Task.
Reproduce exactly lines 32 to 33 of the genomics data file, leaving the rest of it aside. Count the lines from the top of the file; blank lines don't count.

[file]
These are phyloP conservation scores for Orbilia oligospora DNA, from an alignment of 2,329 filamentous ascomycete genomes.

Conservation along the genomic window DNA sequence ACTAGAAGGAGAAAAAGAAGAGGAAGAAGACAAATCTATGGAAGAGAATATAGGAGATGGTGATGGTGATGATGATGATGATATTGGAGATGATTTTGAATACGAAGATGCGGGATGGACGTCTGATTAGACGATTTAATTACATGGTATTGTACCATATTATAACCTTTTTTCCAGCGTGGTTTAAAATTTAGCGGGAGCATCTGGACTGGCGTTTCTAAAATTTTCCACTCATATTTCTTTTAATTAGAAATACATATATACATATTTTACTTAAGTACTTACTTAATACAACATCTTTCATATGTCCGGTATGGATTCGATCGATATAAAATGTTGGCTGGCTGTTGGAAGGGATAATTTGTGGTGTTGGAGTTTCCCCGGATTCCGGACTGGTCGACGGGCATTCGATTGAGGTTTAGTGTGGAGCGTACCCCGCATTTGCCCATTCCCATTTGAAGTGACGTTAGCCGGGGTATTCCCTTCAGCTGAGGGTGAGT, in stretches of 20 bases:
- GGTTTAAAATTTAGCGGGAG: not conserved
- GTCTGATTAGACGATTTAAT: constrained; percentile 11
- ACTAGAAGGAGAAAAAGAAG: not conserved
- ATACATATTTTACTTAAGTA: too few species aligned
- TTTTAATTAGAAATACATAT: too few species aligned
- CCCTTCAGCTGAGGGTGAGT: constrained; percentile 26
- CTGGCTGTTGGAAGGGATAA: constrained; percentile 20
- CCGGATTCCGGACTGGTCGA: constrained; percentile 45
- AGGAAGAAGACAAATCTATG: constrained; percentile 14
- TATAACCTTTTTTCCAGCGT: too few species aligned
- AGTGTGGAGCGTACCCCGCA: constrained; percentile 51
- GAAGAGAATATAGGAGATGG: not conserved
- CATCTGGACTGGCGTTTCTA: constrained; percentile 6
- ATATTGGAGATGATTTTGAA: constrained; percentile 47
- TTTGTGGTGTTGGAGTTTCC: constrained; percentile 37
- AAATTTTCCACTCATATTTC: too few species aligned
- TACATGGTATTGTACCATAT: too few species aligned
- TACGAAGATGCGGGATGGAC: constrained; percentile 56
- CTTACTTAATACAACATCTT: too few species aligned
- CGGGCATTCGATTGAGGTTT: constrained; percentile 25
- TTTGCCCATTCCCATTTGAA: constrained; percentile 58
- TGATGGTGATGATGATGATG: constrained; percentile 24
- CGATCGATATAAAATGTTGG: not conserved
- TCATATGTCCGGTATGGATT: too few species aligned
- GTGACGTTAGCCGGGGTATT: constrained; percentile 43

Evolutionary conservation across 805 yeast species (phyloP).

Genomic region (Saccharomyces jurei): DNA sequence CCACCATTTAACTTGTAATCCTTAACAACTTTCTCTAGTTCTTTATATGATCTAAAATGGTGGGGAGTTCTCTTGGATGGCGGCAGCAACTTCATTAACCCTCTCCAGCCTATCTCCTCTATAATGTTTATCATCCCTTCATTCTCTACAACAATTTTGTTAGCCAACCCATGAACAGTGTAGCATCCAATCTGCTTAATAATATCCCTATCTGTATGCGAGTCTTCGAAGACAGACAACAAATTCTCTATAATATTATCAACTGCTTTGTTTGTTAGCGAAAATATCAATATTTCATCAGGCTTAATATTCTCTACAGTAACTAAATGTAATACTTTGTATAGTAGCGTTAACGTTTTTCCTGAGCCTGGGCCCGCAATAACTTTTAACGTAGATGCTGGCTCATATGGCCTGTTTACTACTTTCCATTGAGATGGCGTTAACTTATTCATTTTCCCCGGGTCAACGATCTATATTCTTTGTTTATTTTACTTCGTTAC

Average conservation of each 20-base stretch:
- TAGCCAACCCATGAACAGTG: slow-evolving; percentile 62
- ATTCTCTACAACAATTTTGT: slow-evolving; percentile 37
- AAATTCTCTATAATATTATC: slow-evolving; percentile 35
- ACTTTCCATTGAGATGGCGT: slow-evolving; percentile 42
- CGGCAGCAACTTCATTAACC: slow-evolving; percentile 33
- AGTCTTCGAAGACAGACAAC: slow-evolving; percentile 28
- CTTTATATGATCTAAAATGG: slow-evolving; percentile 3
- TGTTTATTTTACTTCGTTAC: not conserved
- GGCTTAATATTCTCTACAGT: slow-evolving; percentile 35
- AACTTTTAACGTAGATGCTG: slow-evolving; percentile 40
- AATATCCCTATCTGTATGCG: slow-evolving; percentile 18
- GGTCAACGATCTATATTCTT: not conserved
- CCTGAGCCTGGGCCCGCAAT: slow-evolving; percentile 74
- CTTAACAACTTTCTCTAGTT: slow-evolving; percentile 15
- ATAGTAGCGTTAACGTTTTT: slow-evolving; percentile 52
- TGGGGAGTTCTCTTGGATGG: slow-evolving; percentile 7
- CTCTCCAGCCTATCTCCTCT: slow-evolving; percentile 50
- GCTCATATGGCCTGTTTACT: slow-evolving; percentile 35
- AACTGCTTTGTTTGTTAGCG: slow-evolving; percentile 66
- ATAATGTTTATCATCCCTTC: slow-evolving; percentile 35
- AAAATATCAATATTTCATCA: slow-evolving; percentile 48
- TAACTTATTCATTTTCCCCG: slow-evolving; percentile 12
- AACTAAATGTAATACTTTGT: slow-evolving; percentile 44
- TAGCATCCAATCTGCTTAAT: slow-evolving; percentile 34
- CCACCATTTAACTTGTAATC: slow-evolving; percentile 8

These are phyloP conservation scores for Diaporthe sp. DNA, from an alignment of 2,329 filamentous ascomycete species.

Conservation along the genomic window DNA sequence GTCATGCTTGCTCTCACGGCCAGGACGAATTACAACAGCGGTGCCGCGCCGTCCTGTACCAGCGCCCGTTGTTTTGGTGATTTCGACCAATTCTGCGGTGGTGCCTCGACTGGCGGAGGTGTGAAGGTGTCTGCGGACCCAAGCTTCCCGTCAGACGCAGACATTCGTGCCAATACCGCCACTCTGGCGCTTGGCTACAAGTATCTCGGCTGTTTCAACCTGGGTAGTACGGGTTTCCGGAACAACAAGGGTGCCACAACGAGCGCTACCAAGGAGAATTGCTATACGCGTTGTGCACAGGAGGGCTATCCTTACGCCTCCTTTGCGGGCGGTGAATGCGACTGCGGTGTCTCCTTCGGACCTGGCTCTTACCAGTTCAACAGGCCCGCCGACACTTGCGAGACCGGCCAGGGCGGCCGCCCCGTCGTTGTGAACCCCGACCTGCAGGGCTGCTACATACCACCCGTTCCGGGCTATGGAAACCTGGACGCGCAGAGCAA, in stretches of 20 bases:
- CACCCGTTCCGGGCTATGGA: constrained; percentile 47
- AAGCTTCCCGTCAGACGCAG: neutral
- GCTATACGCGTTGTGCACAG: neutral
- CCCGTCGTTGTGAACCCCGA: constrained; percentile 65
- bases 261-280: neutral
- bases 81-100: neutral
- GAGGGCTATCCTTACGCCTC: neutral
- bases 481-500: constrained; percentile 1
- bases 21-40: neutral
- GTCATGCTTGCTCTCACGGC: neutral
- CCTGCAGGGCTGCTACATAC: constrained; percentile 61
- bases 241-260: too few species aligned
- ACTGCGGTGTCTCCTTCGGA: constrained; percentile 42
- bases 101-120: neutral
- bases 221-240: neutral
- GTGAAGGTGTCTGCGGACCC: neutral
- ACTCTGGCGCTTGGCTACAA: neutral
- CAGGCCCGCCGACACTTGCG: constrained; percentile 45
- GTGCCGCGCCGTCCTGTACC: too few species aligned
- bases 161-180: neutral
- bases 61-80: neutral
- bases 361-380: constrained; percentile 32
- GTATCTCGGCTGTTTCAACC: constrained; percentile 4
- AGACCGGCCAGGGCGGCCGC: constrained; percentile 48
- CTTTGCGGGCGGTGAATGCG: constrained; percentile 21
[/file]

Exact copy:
- ATTCTCTACAACAATTTTGT: slow-evolving; percentile 37
- AAATTCTCTATAATATTATC: slow-evolving; percentile 35